Submitted By: Derek Hurdle
Last March at Shamrock I reached a goal of mine(just barely) to qualify for Boston. That day I decided not to fret over my time in Boston time and just enjoy the race. That was a sentiment I have carried with me over the last 13 months, including the last 16 weeks of training(despite not missing a workout during the training plan and getting up at 5am). That sentiment changed a little the week before the race mostly because John talked some sense into me-why train hard not to go run your best race. The other side of me did want to enjoy this race more than the others-and that was the internal battle I had when I approached the starting line. For the first time ever as I approached the starting line I had no set goal-which surprisingly felt kinda good.
John did have a goal and I didn't want to hold him back, and I didn't want to worry about the stress and push of a 3:05 goal-so we said our goodbyes as the race started. As I started I remember thinking that I would like to run a 1:35:00 first half-that way I would at least be on pace for 3:10:00 if I had enough in the tank second half to push it. That would be nice I thought if I could re qualify at Boston-so maybe that will happen. I also made myself a promise to smile more, look around and take it in. And when I started to hurt I would tell myself to quit whining I am running the freaking Boston marathon.
The first half went well at 13.1 I was at 1:34:20 so I was ahead of my goal. My next goal was to run to mile 16 at BQ pace which I did. At mile 16 the Newton Hills started-my goal for 16-21 was just to exert consistent effort. I did not want to worry about splits just equal effort-which I did. So how were the hills? Were they as bad as I thought? Well of course nothing is ever as great or bad as you make vision. Its always sensationalized! BUT those hills were bad, nothing we could duplicate in our part of the state and the timing that they come at mile 16-21 is enough to bring a man to his knees. And at one point on the second hill(the worst one in my opinion)I thought it would be easy to stop and just walk up the rest of the hill to "conserve energy". Then I thought about what I told myself at the beginning about enjoying the whole race-so I kept pushing. As I was making my way through the hills, again not worried about my splits, I was thinking about my next goal 21-26.2. After these hills I would check my time and see if I could push it qualify for Boston again.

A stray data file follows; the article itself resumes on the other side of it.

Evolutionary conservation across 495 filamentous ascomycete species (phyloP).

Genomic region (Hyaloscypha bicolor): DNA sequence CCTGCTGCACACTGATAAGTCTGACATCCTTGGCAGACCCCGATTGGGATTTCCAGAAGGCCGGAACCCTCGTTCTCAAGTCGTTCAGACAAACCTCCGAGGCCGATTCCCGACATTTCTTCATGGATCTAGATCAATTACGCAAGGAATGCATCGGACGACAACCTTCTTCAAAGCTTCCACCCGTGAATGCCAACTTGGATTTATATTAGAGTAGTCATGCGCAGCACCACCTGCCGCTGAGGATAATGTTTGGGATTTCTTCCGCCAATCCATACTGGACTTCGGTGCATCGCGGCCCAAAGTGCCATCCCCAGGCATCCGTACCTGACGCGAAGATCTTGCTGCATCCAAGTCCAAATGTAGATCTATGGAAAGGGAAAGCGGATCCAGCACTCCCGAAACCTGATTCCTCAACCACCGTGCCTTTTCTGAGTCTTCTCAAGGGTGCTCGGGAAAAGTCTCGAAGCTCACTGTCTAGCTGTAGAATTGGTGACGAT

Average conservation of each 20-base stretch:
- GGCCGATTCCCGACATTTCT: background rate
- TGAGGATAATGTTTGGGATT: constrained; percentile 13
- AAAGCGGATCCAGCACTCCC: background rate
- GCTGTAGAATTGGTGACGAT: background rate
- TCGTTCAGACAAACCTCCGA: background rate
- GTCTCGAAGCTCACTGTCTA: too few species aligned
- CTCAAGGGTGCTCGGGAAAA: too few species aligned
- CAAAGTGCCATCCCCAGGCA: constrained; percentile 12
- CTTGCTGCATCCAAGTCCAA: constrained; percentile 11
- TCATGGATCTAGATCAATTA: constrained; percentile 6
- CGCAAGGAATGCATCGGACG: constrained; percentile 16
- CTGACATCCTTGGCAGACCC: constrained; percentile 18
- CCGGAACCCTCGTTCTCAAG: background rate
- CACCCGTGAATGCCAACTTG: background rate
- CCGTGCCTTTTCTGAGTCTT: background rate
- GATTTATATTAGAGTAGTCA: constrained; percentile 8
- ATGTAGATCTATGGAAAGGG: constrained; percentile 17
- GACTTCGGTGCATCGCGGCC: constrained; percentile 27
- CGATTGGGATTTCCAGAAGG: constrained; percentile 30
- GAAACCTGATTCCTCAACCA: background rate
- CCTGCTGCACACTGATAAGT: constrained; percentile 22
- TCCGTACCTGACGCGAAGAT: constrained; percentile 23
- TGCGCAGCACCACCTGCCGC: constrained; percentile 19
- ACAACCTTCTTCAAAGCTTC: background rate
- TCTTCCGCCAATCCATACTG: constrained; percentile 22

When I finished heartbreak, it was like I had already accomplished my race. The famed Newton Hills are behind me now, the last 5 would be cake. I looked at my watch and I did the math and figured I needed to do between 7:10-7:15 for the last 5.2 miles. But the hills had taken a toll on me, my pace had slowed greatly and my calf started to tighten on me about 19-the muscle would tighten and almost cramp about twice a mile. I was scared to push it to hard-cramp in the calf and walk some of the way in. My #1 goal was to enjoy this race and walking/cramping was not the way I wanted to finish this marathon-because the first 21 miles had been so perfect.
The last 5.2 miles I continued to exert my same effort and I did look at my watch and the math was not in my favor-so I made an extra effort to take it all in. As I crossed the finish line I felt like I just went on a 3 hour 13 minute out of body experience. This is the way it should be-I thought to myself as I was wrapped in my "space sheet". I think I had a couple of minutes left in my tank that I didn't use up but I didn't care. I ran free, no worries and just soaked in this experience- its not always about your next mile split. That's what I learned in Boston and I think this lesson will help me enjoy future races more and maybe my life. Smile more, look around and take it all in.